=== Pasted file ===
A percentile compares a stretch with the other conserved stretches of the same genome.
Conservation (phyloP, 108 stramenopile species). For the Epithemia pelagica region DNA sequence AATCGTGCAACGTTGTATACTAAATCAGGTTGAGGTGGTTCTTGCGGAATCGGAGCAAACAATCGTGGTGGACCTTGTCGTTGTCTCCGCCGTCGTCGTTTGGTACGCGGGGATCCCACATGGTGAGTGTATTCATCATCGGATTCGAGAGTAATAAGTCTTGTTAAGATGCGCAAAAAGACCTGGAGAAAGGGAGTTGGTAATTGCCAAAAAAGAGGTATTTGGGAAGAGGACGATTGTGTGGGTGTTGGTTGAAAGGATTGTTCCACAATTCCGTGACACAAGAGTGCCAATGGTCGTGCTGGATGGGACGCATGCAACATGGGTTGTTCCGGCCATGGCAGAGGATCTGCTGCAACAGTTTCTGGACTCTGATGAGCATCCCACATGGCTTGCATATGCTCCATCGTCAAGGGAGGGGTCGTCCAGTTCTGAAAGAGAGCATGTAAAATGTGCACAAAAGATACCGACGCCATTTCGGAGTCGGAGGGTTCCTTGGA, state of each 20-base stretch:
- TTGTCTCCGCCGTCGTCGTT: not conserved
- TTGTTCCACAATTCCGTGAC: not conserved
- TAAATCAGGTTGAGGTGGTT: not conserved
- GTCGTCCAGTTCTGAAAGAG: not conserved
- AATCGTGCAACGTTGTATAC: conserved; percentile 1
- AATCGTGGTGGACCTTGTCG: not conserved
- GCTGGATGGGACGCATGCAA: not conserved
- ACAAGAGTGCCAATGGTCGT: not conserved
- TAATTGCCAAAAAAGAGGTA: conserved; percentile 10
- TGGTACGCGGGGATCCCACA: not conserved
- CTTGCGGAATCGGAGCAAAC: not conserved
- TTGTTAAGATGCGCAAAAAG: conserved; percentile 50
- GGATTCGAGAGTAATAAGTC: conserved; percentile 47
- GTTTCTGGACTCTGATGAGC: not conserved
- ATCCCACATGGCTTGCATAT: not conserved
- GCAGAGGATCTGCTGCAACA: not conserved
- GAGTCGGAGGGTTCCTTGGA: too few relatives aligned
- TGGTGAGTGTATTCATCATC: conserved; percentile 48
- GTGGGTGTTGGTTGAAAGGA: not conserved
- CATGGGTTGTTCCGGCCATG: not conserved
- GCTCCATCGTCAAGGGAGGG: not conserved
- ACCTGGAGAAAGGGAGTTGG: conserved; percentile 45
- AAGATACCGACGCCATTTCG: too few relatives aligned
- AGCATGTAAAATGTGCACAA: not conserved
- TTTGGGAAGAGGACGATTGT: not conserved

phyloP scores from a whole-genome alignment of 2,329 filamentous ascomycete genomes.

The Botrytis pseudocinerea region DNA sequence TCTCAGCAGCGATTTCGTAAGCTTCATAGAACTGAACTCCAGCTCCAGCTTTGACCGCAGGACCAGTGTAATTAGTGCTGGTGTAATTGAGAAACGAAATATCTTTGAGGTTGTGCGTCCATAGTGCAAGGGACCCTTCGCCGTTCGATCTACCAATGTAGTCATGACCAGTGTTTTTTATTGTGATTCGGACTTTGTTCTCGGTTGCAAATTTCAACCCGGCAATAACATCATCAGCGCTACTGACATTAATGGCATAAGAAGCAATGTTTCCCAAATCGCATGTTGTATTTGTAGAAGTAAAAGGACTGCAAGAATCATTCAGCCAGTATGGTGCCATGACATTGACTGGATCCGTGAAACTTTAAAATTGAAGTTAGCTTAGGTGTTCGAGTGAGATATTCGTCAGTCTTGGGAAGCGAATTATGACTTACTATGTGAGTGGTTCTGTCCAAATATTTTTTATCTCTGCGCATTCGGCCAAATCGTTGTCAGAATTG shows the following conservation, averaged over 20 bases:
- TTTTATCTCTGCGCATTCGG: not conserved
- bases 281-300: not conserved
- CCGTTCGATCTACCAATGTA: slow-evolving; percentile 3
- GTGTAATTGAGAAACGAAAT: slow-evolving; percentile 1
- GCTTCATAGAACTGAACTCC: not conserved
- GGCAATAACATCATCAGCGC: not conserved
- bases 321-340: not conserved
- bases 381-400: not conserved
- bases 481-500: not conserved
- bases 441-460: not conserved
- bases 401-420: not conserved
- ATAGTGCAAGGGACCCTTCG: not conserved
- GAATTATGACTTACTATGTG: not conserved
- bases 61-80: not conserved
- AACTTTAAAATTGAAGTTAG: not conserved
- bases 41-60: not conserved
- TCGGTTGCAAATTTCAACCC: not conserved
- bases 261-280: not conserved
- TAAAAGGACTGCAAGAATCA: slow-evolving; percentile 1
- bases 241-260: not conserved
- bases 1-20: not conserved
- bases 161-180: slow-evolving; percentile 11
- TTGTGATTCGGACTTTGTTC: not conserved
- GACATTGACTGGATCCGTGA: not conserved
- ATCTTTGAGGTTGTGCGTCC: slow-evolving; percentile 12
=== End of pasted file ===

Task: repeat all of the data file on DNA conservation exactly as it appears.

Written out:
A percentile compares a stretch with the other conserved stretches of the same genome.
Conservation (phyloP, 108 stramenopile species). For the Epithemia pelagica region DNA sequence AATCGTGCAACGTTGTATACTAAATCAGGTTGAGGTGGTTCTTGCGGAATCGGAGCAAACAATCGTGGTGGACCTTGTCGTTGTCTCCGCCGTCGTCGTTTGGTACGCGGGGATCCCACATGGTGAGTGTATTCATCATCGGATTCGAGAGTAATAAGTCTTGTTAAGATGCGCAAAAAGACCTGGAGAAAGGGAGTTGGTAATTGCCAAAAAAGAGGTATTTGGGAAGAGGACGATTGTGTGGGTGTTGGTTGAAAGGATTGTTCCACAATTCCGTGACACAAGAGTGCCAATGGTCGTGCTGGATGGGACGCATGCAACATGGGTTGTTCCGGCCATGGCAGAGGATCTGCTGCAACAGTTTCTGGACTCTGATGAGCATCCCACATGGCTTGCATATGCTCCATCGTCAAGGGAGGGGTCGTCCAGTTCTGAAAGAGAGCATGTAAAATGTGCACAAAAGATACCGACGCCATTTCGGAGTCGGAGGGTTCCTTGGA, state of each 20-base stretch:
- TTGTCTCCGCCGTCGTCGTT: not conserved
- TTGTTCCACAATTCCGTGAC: not conserved
- TAAATCAGGTTGAGGTGGTT: not conserved
- GTCGTCCAGTTCTGAAAGAG: not conserved
- AATCGTGCAACGTTGTATAC: conserved; percentile 1
- AATCGTGGTGGACCTTGTCG: not conserved
- GCTGGATGGGACGCATGCAA: not conserved
- ACAAGAGTGCCAATGGTCGT: not conserved
- TAATTGCCAAAAAAGAGGTA: conserved; percentile 10
- TGGTACGCGGGGATCCCACA: not conserved
- CTTGCGGAATCGGAGCAAAC: not conserved
- TTGTTAAGATGCGCAAAAAG: conserved; percentile 50
- GGATTCGAGAGTAATAAGTC: conserved; percentile 47
- GTTTCTGGACTCTGATGAGC: not conserved
- ATCCCACATGGCTTGCATAT: not conserved
- GCAGAGGATCTGCTGCAACA: not conserved
- GAGTCGGAGGGTTCCTTGGA: too few relatives aligned
- TGGTGAGTGTATTCATCATC: conserved; percentile 48
- GTGGGTGTTGGTTGAAAGGA: not conserved
- CATGGGTTGTTCCGGCCATG: not conserved
- GCTCCATCGTCAAGGGAGGG: not conserved
- ACCTGGAGAAAGGGAGTTGG: conserved; percentile 45
- AAGATACCGACGCCATTTCG: too few relatives aligned
- AGCATGTAAAATGTGCACAA: not conserved
- TTTGGGAAGAGGACGATTGT: not conserved

phyloP scores from a whole-genome alignment of 2,329 filamentous ascomycete genomes.

The Botrytis pseudocinerea region DNA sequence TCTCAGCAGCGATTTCGTAAGCTTCATAGAACTGAACTCCAGCTCCAGCTTTGACCGCAGGACCAGTGTAATTAGTGCTGGTGTAATTGAGAAACGAAATATCTTTGAGGTTGTGCGTCCATAGTGCAAGGGACCCTTCGCCGTTCGATCTACCAATGTAGTCATGACCAGTGTTTTTTATTGTGATTCGGACTTTGTTCTCGGTTGCAAATTTCAACCCGGCAATAACATCATCAGCGCTACTGACATTAATGGCATAAGAAGCAATGTTTCCCAAATCGCATGTTGTATTTGTAGAAGTAAAAGGACTGCAAGAATCATTCAGCCAGTATGGTGCCATGACATTGACTGGATCCGTGAAACTTTAAAATTGAAGTTAGCTTAGGTGTTCGAGTGAGATATTCGTCAGTCTTGGGAAGCGAATTATGACTTACTATGTGAGTGGTTCTGTCCAAATATTTTTTATCTCTGCGCATTCGGCCAAATCGTTGTCAGAATTG shows the following conservation, averaged over 20 bases:
- TTTTATCTCTGCGCATTCGG: not conserved
- bases 281-300: not conserved
- CCGTTCGATCTACCAATGTA: slow-evolving; percentile 3
- GTGTAATTGAGAAACGAAAT: slow-evolving; percentile 1
- GCTTCATAGAACTGAACTCC: not conserved
- GGCAATAACATCATCAGCGC: not conserved
- bases 321-340: not conserved
- bases 381-400: not conserved
- bases 481-500: not conserved
- bases 441-460: not conserved
- bases 401-420: not conserved
- ATAGTGCAAGGGACCCTTCG: not conserved
- GAATTATGACTTACTATGTG: not conserved
- bases 61-80: not conserved
- AACTTTAAAATTGAAGTTAG: not conserved
- bases 41-60: not conserved
- TCGGTTGCAAATTTCAACCC: not conserved
- bases 261-280: not conserved
- TAAAAGGACTGCAAGAATCA: slow-evolving; percentile 1
- bases 241-260: not conserved
- bases 1-20: not conserved
- bases 161-180: slow-evolving; percentile 11
- TTGTGATTCGGACTTTGTTC: not conserved
- GACATTGACTGGATCCGTGA: not conserved
- ATCTTTGAGGTTGTGCGTCC: slow-evolving; percentile 12